Feds Ordered to Develop|New Texas Pollution Plan

     (CN) — The Environmental Protection Agency must revise its plan to reduce Texas air pollution that blows to other states despite a court order that let the plan take effect, a federal judge ruled.
     The Clean Air Act’s “good neighbor” provision requires the EPA and states to curb smokestack emissions that make it harder for downwind states to meet federal air pollutant standards.
     The rule is aimed at sulfur dioxide and nitrogen oxides that can react in the atmosphere and bind into fine, toxic particles that can travel great distances in the wind, according to the EPA.
     The Sierra Club sued the EPA in the District of Columbia in September 2010, seeking to compel the agency to produce a federal implementation plan for Texas’ interstate air pollution, after the agency missed a May 25, 2007, deadline.
     In response, the EPA rolled out the Cross-State Air Pollution Rule in August 2011, which included a federal plan to address air pollutants blown from Texas to neighboring states.
     The rule is meant to reduce emissions from 23 upwind states’ coal and natural gas-fired power plants.
     It set off a flurry of litigation in the D.C. Circuit, which handles appeals of federal agency rules, as numerous states and power plant operators sued the EPA, claiming the pollution reductions mandated were greater than necessary to meet downwind states’ standards.
     The D.C. Circuit consolidated the cases. The appeals court stayed the good-neighbor provision in 2011, holding that the EPA erred by rejecting several states’ plans to comply with the rule before it told them how much emissions they were supposed to cut.
     The EPA appealed to the U.S. Supreme Court, which reversed and remanded. The high court found that the Clean Air Act doesn’t mandate that states get a second chance to file an interstate air pollution-control plan after the EPA sets their emission limits.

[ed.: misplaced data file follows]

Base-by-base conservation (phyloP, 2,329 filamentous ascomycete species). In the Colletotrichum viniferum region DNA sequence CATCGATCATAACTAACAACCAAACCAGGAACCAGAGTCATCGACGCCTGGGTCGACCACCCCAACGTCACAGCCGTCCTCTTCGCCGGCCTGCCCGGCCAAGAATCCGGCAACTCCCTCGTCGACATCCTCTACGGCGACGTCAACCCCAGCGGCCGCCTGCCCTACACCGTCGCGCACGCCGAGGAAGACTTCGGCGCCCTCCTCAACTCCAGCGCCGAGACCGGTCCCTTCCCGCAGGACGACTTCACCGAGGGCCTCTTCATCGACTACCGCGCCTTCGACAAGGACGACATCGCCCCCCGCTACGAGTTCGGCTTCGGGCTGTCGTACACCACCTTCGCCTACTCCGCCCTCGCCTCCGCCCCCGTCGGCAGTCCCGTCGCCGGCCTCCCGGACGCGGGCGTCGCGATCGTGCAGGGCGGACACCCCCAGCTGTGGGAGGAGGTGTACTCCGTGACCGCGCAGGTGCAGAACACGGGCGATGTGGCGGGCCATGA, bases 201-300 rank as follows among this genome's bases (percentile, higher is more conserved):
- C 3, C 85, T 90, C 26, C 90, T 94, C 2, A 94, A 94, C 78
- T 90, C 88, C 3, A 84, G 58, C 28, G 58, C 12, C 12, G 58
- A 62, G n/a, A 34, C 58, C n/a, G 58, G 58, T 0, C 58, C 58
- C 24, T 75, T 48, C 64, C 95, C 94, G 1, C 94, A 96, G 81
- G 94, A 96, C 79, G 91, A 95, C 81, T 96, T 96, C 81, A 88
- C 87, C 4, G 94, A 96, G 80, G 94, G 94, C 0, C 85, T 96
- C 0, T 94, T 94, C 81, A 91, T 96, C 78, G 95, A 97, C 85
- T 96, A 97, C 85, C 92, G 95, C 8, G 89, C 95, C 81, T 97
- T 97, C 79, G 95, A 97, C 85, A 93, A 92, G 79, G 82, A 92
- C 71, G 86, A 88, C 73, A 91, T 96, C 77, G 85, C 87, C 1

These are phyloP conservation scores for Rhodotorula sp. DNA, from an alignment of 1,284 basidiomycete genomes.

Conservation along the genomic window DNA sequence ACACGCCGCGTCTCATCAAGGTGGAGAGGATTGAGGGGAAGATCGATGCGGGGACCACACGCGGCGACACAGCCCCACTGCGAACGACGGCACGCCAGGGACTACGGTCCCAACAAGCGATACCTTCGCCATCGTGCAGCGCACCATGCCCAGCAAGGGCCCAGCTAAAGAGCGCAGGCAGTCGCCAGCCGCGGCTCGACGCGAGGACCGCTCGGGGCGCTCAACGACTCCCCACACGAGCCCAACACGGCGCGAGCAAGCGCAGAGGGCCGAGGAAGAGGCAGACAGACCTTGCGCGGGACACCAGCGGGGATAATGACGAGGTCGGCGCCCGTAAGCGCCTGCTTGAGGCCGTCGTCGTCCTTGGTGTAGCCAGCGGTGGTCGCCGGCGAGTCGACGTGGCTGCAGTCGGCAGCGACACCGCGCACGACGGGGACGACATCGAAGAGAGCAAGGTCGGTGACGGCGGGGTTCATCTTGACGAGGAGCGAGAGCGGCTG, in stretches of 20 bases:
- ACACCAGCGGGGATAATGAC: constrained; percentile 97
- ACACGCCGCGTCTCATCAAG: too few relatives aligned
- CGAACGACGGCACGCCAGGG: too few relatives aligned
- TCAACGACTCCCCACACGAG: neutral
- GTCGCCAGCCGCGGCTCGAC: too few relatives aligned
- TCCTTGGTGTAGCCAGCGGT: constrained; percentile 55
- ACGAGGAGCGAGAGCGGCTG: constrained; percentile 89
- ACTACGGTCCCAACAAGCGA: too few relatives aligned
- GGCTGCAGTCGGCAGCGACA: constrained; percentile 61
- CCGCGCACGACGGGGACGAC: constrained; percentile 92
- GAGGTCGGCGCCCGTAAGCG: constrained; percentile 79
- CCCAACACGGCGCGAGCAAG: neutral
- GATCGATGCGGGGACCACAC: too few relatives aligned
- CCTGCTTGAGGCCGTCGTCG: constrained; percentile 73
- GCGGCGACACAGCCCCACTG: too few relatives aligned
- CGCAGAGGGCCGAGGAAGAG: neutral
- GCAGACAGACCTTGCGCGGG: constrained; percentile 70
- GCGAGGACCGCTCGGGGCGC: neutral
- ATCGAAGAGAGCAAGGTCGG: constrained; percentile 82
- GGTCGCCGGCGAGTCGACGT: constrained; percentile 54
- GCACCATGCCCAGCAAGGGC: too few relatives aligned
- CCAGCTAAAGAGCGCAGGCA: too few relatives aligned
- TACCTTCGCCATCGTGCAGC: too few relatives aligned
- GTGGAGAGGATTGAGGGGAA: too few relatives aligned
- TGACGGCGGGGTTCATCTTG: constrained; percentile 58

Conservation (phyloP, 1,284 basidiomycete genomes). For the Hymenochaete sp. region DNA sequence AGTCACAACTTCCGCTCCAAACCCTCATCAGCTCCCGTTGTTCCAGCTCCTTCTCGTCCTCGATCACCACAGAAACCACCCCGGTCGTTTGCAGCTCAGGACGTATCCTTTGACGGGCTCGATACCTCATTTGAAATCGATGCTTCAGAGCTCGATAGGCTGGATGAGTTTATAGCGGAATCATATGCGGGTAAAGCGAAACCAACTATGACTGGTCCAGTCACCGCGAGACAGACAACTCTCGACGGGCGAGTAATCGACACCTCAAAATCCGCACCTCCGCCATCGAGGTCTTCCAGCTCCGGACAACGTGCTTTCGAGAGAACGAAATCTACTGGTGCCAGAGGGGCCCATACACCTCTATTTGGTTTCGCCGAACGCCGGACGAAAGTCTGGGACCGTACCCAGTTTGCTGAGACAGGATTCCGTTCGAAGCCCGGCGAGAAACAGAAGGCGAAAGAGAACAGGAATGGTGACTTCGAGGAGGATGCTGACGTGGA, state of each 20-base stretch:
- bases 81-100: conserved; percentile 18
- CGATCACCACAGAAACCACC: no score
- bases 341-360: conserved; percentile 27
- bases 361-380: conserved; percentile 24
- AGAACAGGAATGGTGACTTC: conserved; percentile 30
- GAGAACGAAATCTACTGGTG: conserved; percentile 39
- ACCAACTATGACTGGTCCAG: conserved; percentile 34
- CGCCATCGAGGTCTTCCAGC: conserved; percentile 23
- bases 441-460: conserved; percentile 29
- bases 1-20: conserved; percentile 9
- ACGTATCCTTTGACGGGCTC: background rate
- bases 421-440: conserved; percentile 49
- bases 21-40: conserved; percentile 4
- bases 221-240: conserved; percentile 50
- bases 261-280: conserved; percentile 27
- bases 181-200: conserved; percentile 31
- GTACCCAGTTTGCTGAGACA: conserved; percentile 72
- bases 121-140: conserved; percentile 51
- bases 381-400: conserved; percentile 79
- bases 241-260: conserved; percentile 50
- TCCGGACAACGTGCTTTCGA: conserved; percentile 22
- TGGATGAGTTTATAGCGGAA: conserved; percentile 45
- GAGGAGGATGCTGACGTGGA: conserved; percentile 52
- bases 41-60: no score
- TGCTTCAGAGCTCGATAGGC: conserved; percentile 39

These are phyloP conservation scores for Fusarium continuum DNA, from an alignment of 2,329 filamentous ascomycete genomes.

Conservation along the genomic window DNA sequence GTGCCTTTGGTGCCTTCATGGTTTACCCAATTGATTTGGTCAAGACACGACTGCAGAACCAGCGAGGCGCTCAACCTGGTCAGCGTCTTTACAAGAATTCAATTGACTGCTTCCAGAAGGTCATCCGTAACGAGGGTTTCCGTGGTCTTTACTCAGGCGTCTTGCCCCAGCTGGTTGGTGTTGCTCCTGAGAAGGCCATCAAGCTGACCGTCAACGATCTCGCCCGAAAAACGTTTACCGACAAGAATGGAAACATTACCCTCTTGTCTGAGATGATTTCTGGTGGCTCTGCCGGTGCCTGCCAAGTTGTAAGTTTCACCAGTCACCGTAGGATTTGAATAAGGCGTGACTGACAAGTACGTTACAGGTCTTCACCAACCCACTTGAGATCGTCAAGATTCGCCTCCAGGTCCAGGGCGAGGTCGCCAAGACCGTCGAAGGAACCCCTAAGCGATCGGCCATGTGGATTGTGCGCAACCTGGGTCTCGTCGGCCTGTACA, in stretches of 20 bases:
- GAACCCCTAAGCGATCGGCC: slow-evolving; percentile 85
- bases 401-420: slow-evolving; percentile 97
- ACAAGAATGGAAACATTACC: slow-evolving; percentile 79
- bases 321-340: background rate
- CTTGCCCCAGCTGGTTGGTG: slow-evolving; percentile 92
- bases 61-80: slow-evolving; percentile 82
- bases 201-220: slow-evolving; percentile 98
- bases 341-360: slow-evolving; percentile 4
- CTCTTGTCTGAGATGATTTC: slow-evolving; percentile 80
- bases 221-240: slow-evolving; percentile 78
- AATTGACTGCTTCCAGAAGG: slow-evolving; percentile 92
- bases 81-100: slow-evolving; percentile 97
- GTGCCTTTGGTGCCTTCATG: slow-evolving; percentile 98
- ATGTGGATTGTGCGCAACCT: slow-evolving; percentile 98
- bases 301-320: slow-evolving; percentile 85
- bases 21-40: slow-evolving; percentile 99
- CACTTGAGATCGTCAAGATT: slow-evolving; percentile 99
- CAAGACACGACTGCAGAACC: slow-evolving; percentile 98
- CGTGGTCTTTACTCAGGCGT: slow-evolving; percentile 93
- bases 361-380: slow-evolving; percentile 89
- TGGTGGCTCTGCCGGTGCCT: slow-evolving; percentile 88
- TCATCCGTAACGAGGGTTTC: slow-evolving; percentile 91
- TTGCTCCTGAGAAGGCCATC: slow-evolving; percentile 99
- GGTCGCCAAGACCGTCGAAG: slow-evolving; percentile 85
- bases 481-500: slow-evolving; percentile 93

The D.C. Circuit lifted the stay and the rule took effect in January 2015.
     The appeals court revisited the rule in July 2015, however, and found the sulfur dioxide limits the EPA set for Texas were illegal because they required the state “to reduce emissions by more than the amount necessary to achieve attainment in every downwind state to which it is linked,” according to the appellate court’s ruling in EME Homer City Generation LP v. EPA.
      The D.C. Circuit remanded the rule to the EPA to revise it, but did not vacate it out of concern that doing so would disrupt a cap-and-trade program the agency started in 2003, which it credits for reducing nitrogen dioxide emissions in the eastern United States.
     Lung-scarring ozone forms when nitrogen dioxide and volatile organic compounds like benzene, which are emitted by cars and factories, cook in sunlight on hot summer days.
     The EPA moved to dismiss Sierra Club’s lawsuit for lack of jurisdiction. The agency argued the environmental group’s claim that the agency failed to produce a federal plan to regulate Texas’ interstate air pollution is moot because it did, in fact, offer such a plan, even if part of it was rejected by the D.C. Circuit.
     U.S. District Judge Colleen Kollar-Kotelly rejected that argument Tuesday.
     “Defendants concede that the D.C. Circuit held as ‘invalid’ the very part of the rule that, according to defendants, satisfied the EPA’s duty underlying plaintiff’s [small particulate matter] interstate transport claim,” Kollar-Kotelly wrote in the 10-page ruling.
     The judge added, “Defendants attempt to sidestep that concession by pointing out that the D.C. Circuit remanded the rule to the EPA, without vacatur, leaving the rule in effect while the EPA remedies the issues identified by the D.C. Circuit. The court does not find defendants’ position convincing.”
     Kollar-Kotelly ordered the EPA to file a “valid Clean Air Act ‘good neighbor’ federal implementation plan for Texas” by July 29.

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